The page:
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ARS Home » Plains Area » Woodward, Oklahoma » Rangeland and Pasture Research » Research » Publications at this Location » Publication #358598

Research Project: Sustaining Southern Plains Landscapes through Plant Genetics and Sound Forage-Livestock Production Systems

Location: Rangeland and Pasture Research

Title: Effect of energy and lasalocid supplementation on stocker cattle performance grazing winter-wheat pasture

Author
item Pickett, Autumn - University Of Arkansas
item Gunter, Stacey

Submitted to: American Society of Animal Science Southern Section Meeting
Publication Type: Abstract Only
Publication Acceptance Date: 10/27/2018
Publication Date: N/A
Citation: N/A

Interpretive Summary:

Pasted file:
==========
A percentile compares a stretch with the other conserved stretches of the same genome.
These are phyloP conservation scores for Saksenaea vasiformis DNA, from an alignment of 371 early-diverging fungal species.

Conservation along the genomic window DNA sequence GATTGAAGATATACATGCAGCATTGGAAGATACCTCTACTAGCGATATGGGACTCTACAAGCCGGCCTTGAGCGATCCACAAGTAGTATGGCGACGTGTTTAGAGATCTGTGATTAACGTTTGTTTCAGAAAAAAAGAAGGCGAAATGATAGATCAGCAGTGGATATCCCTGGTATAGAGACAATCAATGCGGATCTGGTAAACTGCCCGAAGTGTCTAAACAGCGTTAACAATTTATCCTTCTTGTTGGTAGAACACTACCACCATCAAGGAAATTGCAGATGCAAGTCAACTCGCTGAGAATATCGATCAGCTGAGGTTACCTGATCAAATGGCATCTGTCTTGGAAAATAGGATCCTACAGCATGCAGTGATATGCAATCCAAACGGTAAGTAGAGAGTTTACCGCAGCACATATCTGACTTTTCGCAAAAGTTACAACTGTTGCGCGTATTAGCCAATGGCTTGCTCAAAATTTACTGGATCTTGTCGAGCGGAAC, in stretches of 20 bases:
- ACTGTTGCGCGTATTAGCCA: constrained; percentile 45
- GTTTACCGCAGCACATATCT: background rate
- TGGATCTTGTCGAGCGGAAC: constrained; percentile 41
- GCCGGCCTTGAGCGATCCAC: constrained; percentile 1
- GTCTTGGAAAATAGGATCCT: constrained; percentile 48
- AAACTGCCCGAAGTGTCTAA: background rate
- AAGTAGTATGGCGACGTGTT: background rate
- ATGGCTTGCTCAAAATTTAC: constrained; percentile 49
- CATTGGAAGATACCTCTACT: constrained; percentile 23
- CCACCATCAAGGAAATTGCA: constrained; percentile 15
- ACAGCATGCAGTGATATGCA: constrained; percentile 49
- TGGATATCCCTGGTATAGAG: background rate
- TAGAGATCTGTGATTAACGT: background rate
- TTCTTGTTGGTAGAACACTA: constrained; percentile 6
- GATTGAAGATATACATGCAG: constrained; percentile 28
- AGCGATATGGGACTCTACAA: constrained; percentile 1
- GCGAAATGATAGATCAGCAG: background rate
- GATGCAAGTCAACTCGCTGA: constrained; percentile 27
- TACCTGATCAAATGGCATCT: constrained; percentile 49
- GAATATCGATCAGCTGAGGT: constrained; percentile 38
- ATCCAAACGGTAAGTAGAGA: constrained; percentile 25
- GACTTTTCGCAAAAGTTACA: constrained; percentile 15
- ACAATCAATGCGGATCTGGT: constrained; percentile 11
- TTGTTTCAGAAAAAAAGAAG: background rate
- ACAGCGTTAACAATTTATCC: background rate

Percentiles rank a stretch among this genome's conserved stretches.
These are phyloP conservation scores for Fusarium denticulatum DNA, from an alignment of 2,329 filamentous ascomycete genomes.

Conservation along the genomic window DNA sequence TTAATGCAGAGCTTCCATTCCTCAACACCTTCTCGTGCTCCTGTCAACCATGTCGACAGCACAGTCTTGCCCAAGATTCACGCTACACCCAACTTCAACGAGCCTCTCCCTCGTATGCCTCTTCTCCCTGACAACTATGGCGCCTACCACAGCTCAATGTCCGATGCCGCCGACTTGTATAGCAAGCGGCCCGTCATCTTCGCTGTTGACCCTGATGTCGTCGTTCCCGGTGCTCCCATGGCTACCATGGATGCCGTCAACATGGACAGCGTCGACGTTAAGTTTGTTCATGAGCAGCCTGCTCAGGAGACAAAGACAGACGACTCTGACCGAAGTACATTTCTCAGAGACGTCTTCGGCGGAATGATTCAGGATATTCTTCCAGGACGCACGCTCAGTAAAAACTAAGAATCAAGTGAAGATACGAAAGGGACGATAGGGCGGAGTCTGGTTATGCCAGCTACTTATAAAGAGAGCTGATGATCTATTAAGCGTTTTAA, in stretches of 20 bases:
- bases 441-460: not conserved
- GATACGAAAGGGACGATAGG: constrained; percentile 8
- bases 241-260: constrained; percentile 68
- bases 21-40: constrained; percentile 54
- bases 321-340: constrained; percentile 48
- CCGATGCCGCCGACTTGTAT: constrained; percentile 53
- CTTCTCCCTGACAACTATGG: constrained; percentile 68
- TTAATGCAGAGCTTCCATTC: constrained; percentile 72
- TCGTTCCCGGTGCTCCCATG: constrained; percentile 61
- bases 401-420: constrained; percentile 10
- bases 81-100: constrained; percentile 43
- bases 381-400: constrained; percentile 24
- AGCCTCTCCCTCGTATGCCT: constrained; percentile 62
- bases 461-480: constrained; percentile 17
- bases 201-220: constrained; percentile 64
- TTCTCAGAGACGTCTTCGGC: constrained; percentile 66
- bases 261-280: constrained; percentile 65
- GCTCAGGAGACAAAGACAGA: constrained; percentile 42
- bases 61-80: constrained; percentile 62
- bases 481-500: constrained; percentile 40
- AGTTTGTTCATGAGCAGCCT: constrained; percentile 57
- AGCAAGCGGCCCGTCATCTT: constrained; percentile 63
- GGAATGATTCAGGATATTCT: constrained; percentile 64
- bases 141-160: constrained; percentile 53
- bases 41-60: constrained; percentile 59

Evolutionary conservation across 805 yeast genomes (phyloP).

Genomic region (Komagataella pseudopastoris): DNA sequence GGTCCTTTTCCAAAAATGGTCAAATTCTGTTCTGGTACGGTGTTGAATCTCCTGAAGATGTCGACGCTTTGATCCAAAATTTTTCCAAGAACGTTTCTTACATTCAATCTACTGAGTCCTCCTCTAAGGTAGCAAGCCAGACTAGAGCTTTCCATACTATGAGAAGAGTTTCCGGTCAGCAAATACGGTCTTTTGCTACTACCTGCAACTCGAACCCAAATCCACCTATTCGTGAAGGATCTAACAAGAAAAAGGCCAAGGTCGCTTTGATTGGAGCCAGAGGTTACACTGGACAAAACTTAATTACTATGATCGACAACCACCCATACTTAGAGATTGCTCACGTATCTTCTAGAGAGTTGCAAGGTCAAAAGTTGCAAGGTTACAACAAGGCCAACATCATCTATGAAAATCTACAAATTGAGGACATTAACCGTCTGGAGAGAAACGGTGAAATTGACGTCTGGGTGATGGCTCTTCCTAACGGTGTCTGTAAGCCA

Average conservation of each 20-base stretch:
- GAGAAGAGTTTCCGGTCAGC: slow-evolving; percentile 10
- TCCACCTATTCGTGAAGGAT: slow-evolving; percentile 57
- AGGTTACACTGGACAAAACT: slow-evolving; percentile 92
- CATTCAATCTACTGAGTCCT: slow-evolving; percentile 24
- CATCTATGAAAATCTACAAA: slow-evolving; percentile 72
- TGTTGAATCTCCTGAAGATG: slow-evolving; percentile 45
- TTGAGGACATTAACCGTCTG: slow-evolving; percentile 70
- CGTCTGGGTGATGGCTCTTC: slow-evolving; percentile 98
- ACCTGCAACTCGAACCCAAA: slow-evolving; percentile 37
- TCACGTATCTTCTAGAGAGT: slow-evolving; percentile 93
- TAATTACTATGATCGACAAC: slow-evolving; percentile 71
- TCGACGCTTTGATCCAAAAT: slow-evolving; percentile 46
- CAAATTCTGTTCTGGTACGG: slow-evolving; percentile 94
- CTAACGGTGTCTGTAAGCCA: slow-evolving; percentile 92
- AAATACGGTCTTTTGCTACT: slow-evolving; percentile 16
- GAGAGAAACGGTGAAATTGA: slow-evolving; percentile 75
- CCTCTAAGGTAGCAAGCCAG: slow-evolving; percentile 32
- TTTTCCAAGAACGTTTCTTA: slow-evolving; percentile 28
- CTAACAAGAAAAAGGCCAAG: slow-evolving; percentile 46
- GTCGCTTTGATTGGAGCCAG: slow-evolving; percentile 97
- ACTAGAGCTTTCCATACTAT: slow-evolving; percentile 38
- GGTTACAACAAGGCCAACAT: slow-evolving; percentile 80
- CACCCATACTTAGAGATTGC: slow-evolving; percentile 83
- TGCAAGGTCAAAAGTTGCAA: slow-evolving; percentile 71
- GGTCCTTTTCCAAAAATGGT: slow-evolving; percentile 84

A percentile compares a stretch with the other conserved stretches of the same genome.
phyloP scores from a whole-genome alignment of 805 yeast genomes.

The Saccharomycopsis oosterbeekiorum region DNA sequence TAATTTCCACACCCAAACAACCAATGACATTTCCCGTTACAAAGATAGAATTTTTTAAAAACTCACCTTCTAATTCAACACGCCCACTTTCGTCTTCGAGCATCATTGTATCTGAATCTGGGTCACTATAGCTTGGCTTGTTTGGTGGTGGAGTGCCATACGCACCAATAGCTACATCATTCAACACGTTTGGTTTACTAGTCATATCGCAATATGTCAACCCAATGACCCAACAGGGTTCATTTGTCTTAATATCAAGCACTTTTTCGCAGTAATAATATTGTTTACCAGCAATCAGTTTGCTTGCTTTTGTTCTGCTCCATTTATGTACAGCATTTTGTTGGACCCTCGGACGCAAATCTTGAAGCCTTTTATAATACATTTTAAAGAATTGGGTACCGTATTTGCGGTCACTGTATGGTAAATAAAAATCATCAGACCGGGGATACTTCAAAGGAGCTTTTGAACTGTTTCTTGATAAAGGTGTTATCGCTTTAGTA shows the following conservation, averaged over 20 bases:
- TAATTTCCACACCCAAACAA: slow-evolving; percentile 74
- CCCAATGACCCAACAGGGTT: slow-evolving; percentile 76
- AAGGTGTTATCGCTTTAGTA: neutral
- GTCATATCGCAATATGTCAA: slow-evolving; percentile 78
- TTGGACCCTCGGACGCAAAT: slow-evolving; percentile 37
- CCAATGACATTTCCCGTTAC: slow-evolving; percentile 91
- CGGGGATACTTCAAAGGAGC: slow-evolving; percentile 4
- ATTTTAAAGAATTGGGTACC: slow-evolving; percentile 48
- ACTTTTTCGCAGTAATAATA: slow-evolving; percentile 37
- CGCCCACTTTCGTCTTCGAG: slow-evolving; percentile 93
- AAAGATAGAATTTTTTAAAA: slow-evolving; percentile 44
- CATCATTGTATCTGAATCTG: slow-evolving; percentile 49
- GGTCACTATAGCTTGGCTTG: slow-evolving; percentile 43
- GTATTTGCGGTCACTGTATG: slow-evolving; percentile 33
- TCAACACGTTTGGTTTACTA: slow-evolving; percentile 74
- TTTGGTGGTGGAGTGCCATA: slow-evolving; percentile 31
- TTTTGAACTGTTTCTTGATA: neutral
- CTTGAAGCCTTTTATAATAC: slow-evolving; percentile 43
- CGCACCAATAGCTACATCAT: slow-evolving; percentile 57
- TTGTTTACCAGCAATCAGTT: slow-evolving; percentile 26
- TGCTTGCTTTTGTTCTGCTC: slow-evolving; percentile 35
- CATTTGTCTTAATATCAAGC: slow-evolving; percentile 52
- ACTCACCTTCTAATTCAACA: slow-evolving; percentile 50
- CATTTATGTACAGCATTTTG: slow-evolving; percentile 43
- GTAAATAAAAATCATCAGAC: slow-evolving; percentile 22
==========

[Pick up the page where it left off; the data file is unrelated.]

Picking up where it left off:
Technical Abstract: Wheat pasture is unique to the Southern Plains where income can be reaped from the grazed forage followed by a grain harvest. The performance by cattle grazing is excellent, but nitrogen intake is excessive resulting in inefficient use. Highly digestible supplements that are low in protein have been shown to augment ADG and improve nitrogen utilization. At the Southern Plain Experimental Range near Ft. Supply, OK, we conducted an experiment to examine a supplement high in digestible fiber at multiple level of intake with or without 66 g of lasalocid/tonne. Sixty-five steers (324 ± 0.52 kg) grazed 41-ha of irrigated wheat pasture for 64 d. The supplement (4-Square Stocker/Grower 14; 14% CP; Purina Animal Nutrition, Shoreview, MN) was placed in 1 of 2 SmartFeed Plus feeders (C-Lock, Inc., Rapid City, SD); 1 feeder with the control feed and the other contained lasalocid. Each feeder was programed to allow maximum intakes of 1.2, 2.0, and 3.2 kg/d for 8 or 9 steers at each level. So, there were 24 non-supplemented, 21 energy supplemented, and 21 energy supplemented steers with lasalocid. Because steers had liberty to consume supplement at will and only limited by a maximum, actual supplement intakes were calculated for the grazing period and steer performances were repressed on supplement intakes. Each kilogram of supplement increased (P = 0.04) ADG by 73 g/d, however, lasalocid did not increase (P = 0.73) ADG (avg ADG = 1.7 kg). Total BW gain by each steer (kg) was increased (P = 0.04) 4.7 kg for each kilogram of supplement fed daily and again, lasalocid did not increase (P = 0.73) performance (avg total BW gain = 109 kg). Supplementation with a moderate CP feed increased the ADG of steers grazing winter-wheat pasture, but the addition of lasalocid showed no benefit in this experiment.